There is no place for hate on college campuses

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Graphic by Sophie Ford
Opinion editor Jessica Wade discusses the controversy surrounding UNL’s self-proclaimed white nationalist.
Jessica Wade
OPINION EDITOR

University of Nebraska Lincoln students gathered on Feb. 7 for a “No Nazis on UNL Campus” rally organized by the student organization, UNL Against Hate. The rally was in response to videos posted and circulated by UNL student Daniel Kleve, a self-proclaimed white nationalist.

Kleve was already infamous on the campus for his multiple videos expressing hate and bigotry, and for a photo where he is shown allegedly assaulting a protestor with a flashlight.

Just a few of Kleve’s statements that raised concerns among UNL students and Nebraska’s Anti-Defamation League include:

“I’m a regular person, just going to school,” Kleve said in the video. “I am the most active white nationalist in the Nebraska area.”

“Just because I dress like a normie, a regular person, doesn’t mean I don’t love violence,” he said. “Trust me, I want to be violent. Trust me. Really violent.”

While many students responded with a rally, the university’s official response was much more muted.

“We strongly denounce bigotry and condemn violence. We work hard to provide a safe and welcoming environment for everyone on our campus,” the statement said. “The campus is comprised of people of diverse backgrounds, with different life experiences… We encourage civil and respectful discussion of ideas and opinions.”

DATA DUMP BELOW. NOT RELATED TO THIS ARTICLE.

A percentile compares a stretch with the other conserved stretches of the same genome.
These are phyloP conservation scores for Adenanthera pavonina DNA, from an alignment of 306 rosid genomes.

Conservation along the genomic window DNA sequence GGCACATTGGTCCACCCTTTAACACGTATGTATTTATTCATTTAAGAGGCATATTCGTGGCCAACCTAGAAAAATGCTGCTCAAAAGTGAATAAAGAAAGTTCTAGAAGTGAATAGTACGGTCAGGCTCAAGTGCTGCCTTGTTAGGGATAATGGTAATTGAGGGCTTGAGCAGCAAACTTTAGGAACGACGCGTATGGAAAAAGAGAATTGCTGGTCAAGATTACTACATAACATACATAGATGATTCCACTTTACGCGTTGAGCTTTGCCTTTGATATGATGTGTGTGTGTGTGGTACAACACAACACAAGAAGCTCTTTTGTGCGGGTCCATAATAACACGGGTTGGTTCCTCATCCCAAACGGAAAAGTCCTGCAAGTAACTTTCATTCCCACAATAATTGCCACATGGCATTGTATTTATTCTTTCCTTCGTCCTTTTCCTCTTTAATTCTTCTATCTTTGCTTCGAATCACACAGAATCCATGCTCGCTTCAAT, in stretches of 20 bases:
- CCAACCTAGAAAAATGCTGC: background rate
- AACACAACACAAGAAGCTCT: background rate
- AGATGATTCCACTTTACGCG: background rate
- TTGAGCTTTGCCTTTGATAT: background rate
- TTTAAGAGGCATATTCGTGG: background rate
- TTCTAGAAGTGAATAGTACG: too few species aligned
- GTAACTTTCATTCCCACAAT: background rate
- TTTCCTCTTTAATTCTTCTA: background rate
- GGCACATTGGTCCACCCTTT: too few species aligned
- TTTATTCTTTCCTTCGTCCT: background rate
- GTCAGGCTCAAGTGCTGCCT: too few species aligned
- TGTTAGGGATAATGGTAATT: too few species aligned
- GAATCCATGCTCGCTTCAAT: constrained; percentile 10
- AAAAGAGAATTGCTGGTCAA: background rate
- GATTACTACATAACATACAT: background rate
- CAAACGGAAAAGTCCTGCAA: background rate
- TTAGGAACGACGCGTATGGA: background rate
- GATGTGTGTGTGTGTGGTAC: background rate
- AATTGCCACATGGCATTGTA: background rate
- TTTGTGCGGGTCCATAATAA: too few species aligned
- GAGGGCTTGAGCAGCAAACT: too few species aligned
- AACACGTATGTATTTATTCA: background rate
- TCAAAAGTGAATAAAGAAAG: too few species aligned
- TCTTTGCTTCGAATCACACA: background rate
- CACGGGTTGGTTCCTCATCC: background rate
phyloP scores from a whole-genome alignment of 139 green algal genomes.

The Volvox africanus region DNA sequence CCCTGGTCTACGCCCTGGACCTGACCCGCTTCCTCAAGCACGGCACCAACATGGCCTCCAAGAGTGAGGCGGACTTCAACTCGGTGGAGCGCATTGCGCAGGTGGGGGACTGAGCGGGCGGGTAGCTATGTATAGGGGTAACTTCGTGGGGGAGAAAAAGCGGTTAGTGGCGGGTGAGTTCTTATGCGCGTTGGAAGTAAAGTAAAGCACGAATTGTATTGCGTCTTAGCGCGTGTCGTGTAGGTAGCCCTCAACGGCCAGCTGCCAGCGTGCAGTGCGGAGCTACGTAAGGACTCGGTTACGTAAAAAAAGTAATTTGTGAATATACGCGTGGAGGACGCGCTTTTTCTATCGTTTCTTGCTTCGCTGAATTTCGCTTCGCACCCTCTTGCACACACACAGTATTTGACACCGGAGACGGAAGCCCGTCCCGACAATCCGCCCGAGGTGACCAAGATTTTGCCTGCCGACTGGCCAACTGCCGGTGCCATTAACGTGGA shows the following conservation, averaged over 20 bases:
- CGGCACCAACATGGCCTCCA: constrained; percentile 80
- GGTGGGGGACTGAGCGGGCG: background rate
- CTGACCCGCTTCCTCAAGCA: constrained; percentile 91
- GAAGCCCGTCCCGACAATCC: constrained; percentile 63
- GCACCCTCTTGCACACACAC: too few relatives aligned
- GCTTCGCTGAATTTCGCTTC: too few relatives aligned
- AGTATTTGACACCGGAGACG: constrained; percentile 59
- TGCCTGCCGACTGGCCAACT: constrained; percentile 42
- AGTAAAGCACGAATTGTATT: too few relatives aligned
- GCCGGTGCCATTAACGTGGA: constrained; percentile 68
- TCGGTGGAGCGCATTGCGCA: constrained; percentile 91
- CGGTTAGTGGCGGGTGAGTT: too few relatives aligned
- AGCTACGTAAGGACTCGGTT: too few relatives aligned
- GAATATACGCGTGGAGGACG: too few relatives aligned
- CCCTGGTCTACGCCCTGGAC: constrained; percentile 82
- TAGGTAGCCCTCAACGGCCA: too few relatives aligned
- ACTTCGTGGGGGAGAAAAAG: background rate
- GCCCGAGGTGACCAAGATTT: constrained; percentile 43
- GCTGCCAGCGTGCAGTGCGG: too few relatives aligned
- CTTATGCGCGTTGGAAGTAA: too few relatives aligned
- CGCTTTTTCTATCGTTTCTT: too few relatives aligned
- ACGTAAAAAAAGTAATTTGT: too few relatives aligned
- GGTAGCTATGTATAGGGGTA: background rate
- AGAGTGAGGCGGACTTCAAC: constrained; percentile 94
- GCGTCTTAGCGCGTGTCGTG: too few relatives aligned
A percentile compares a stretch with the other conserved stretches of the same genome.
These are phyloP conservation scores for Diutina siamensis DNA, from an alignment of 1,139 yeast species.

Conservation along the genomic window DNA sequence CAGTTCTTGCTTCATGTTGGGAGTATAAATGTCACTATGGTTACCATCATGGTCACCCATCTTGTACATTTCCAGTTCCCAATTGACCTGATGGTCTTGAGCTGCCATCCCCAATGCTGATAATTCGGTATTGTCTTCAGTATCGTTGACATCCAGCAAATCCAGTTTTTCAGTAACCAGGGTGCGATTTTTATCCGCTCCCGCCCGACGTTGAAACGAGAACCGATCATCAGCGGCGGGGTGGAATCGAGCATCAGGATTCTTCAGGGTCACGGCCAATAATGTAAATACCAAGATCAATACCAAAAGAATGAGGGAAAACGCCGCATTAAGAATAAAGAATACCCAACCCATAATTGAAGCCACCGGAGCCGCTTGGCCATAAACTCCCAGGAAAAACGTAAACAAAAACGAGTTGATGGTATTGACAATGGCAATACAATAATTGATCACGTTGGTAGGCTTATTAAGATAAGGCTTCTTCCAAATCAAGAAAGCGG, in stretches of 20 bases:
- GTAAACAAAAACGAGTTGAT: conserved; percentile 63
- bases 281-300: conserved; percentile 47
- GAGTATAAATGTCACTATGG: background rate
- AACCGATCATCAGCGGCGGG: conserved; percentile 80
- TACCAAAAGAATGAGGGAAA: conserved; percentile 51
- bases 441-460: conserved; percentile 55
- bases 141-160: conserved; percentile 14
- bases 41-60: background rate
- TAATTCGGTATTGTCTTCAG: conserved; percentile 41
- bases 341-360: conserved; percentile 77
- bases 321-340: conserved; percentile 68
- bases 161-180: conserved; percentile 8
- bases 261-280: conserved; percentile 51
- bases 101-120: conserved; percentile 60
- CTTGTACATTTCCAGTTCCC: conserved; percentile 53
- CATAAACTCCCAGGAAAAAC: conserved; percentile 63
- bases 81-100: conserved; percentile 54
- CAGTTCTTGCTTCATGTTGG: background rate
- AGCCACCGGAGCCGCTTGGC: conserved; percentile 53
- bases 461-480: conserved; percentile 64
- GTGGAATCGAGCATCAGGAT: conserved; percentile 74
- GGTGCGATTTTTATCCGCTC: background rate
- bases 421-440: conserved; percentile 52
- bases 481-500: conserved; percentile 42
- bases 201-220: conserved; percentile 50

UNO’s Vice Chancellor for student success released a similar statement, saying he could not speak for UNL, but in regards to UNO, “It is important, now more than ever, that we help students confront differing viewpoints without becoming hostile or dangerous to others; that is a critical part of our educational mission.”

Kleve released his own statement. “I was essentially highlighting the fact that violence does no good,” Kleve said. “That we should refrain from violence and be more self-disciplined.”

It seems that until there is a viable threat to student safety, UNL will not take action to expel Kleve from campus. A much different decision than the one made last year when the university fired lecturer Courtney Lawton who was filmed protesting a recruiting event held by Turning Point USA, a conservative student group.

Lawton was a graduate student, Kleve is a white nationalist who attended the Charlottesville protest where a woman was struck and killed by a vehicle driven through a crowd of counter-protestors.

An ugly characteristic of American culture that has operated in some form or another since this country was founded, it is time for universities and the nation to recognize the very real threat of hate groups.

According to a study conducted by the nonpartisan group New America between 2001 and 2015, more Americans were killed by right-wing radicals than by any other demographic. A look back at 2017 would show that the pattern has continued.

The Southern Poverty Law Center reports that there were roughly 917 hate groups operating in the United States as of 2016. Last year, there was a large spike in the amount of hate crimes carried out.

The Department of Justice has estimated that nearly 260,000 hate crimes were committed every year between 2007 and 2011. Violent crimes, harassment and biases launched because someone like Daniel Kleve decided that race or religion or sexual preference or nationality or political affiliation was enough to inspire hate.

There is no place for hate on college campuses.

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